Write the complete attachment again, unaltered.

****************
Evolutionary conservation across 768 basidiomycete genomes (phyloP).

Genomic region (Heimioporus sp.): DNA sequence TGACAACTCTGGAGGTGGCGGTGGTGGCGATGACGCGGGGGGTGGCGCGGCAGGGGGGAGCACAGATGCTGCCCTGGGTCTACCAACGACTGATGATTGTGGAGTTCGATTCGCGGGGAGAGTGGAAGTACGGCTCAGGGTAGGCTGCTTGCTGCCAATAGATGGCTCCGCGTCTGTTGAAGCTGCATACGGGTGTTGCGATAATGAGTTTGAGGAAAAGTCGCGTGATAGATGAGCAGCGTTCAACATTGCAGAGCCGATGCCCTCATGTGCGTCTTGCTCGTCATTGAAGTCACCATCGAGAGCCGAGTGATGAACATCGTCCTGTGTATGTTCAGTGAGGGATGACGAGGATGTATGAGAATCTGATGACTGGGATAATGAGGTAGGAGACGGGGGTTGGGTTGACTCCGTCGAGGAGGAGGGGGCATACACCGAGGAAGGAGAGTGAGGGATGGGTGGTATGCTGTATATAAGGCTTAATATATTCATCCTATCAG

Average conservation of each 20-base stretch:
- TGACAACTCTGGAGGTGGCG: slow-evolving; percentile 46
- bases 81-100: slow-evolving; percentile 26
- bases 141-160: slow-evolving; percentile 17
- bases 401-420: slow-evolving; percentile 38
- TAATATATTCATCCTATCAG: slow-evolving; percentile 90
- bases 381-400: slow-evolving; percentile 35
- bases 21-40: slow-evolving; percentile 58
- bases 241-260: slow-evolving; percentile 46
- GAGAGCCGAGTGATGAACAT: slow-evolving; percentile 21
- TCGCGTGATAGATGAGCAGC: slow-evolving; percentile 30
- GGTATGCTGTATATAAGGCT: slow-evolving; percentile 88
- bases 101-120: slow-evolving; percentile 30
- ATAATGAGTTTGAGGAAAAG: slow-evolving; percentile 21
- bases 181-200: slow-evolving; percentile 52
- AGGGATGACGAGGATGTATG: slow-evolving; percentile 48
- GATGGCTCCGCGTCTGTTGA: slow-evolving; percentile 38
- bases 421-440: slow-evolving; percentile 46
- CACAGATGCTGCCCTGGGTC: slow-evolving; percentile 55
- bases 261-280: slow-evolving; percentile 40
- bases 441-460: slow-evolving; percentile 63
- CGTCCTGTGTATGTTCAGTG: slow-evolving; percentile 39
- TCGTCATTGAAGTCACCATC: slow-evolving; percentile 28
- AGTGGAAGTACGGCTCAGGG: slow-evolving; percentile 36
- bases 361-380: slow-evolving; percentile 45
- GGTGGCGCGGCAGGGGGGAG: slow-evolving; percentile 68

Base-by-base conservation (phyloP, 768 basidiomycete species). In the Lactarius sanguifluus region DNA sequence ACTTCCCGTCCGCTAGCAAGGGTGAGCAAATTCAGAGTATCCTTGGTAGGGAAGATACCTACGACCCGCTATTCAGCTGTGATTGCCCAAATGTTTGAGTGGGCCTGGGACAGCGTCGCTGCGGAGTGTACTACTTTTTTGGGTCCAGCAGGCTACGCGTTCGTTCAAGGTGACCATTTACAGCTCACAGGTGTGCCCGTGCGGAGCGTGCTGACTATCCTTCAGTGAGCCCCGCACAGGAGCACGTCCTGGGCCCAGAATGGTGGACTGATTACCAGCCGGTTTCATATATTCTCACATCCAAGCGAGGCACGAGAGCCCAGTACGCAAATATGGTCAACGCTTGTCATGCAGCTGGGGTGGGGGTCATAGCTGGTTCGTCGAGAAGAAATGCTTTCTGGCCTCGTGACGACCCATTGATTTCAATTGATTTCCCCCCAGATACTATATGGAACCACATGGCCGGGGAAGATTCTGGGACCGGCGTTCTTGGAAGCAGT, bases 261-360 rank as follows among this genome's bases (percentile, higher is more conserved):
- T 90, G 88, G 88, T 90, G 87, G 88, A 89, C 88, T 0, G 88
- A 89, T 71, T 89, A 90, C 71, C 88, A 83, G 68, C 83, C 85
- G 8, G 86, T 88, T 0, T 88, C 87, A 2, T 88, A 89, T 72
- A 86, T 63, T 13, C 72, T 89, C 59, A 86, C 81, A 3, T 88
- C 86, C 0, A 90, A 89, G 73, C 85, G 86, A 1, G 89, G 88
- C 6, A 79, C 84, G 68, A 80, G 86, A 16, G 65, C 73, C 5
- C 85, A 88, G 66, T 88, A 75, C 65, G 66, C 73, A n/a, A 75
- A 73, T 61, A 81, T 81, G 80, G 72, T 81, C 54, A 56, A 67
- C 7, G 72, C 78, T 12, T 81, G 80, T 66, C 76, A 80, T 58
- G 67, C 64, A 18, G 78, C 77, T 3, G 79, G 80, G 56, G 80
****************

Evolutionary conservation across 768 basidiomycete genomes (phyloP).

Genomic region (Heimioporus sp.): DNA sequence TGACAACTCTGGAGGTGGCGGTGGTGGCGATGACGCGGGGGGTGGCGCGGCAGGGGGGAGCACAGATGCTGCCCTGGGTCTACCAACGACTGATGATTGTGGAGTTCGATTCGCGGGGAGAGTGGAAGTACGGCTCAGGGTAGGCTGCTTGCTGCCAATAGATGGCTCCGCGTCTGTTGAAGCTGCATACGGGTGTTGCGATAATGAGTTTGAGGAAAAGTCGCGTGATAGATGAGCAGCGTTCAACATTGCAGAGCCGATGCCCTCATGTGCGTCTTGCTCGTCATTGAAGTCACCATCGAGAGCCGAGTGATGAACATCGTCCTGTGTATGTTCAGTGAGGGATGACGAGGATGTATGAGAATCTGATGACTGGGATAATGAGGTAGGAGACGGGGGTTGGGTTGACTCCGTCGAGGAGGAGGGGGCATACACCGAGGAAGGAGAGTGAGGGATGGGTGGTATGCTGTATATAAGGCTTAATATATTCATCCTATCAG

Average conservation of each 20-base stretch:
- TGACAACTCTGGAGGTGGCG: slow-evolving; percentile 46
- bases 81-100: slow-evolving; percentile 26
- bases 141-160: slow-evolving; percentile 17
- bases 401-420: slow-evolving; percentile 38
- TAATATATTCATCCTATCAG: slow-evolving; percentile 90
- bases 381-400: slow-evolving; percentile 35
- bases 21-40: slow-evolving; percentile 58
- bases 241-260: slow-evolving; percentile 46
- GAGAGCCGAGTGATGAACAT: slow-evolving; percentile 21
- TCGCGTGATAGATGAGCAGC: slow-evolving; percentile 30
- GGTATGCTGTATATAAGGCT: slow-evolving; percentile 88
- bases 101-120: slow-evolving; percentile 30
- ATAATGAGTTTGAGGAAAAG: slow-evolving; percentile 21
- bases 181-200: slow-evolving; percentile 52
- AGGGATGACGAGGATGTATG: slow-evolving; percentile 48
- GATGGCTCCGCGTCTGTTGA: slow-evolving; percentile 38
- bases 421-440: slow-evolving; percentile 46
- CACAGATGCTGCCCTGGGTC: slow-evolving; percentile 55
- bases 261-280: slow-evolving; percentile 40
- bases 441-460: slow-evolving; percentile 63
- CGTCCTGTGTATGTTCAGTG: slow-evolving; percentile 39
- TCGTCATTGAAGTCACCATC: slow-evolving; percentile 28
- AGTGGAAGTACGGCTCAGGG: slow-evolving; percentile 36
- bases 361-380: slow-evolving; percentile 45
- GGTGGCGCGGCAGGGGGGAG: slow-evolving; percentile 68

Base-by-base conservation (phyloP, 768 basidiomycete species). In the Lactarius sanguifluus region DNA sequence ACTTCCCGTCCGCTAGCAAGGGTGAGCAAATTCAGAGTATCCTTGGTAGGGAAGATACCTACGACCCGCTATTCAGCTGTGATTGCCCAAATGTTTGAGTGGGCCTGGGACAGCGTCGCTGCGGAGTGTACTACTTTTTTGGGTCCAGCAGGCTACGCGTTCGTTCAAGGTGACCATTTACAGCTCACAGGTGTGCCCGTGCGGAGCGTGCTGACTATCCTTCAGTGAGCCCCGCACAGGAGCACGTCCTGGGCCCAGAATGGTGGACTGATTACCAGCCGGTTTCATATATTCTCACATCCAAGCGAGGCACGAGAGCCCAGTACGCAAATATGGTCAACGCTTGTCATGCAGCTGGGGTGGGGGTCATAGCTGGTTCGTCGAGAAGAAATGCTTTCTGGCCTCGTGACGACCCATTGATTTCAATTGATTTCCCCCCAGATACTATATGGAACCACATGGCCGGGGAAGATTCTGGGACCGGCGTTCTTGGAAGCAGT, bases 261-360 rank as follows among this genome's bases (percentile, higher is more conserved):
- T 90, G 88, G 88, T 90, G 87, G 88, A 89, C 88, T 0, G 88
- A 89, T 71, T 89, A 90, C 71, C 88, A 83, G 68, C 83, C 85
- G 8, G 86, T 88, T 0, T 88, C 87, A 2, T 88, A 89, T 72
- A 86, T 63, T 13, C 72, T 89, C 59, A 86, C 81, A 3, T 88
- C 86, C 0, A 90, A 89, G 73, C 85, G 86, A 1, G 89, G 88
- C 6, A 79, C 84, G 68, A 80, G 86, A 16, G 65, C 73, C 5
- C 85, A 88, G 66, T 88, A 75, C 65, G 66, C 73, A n/a, A 75
- A 73, T 61, A 81, T 81, G 80, G 72, T 81, C 54, A 56, A 67
- C 7, G 72, C 78, T 12, T 81, G 80, T 66, C 76, A 80, T 58
- G 67, C 64, A 18, G 78, C 77, T 3, G 79, G 80, G 56, G 80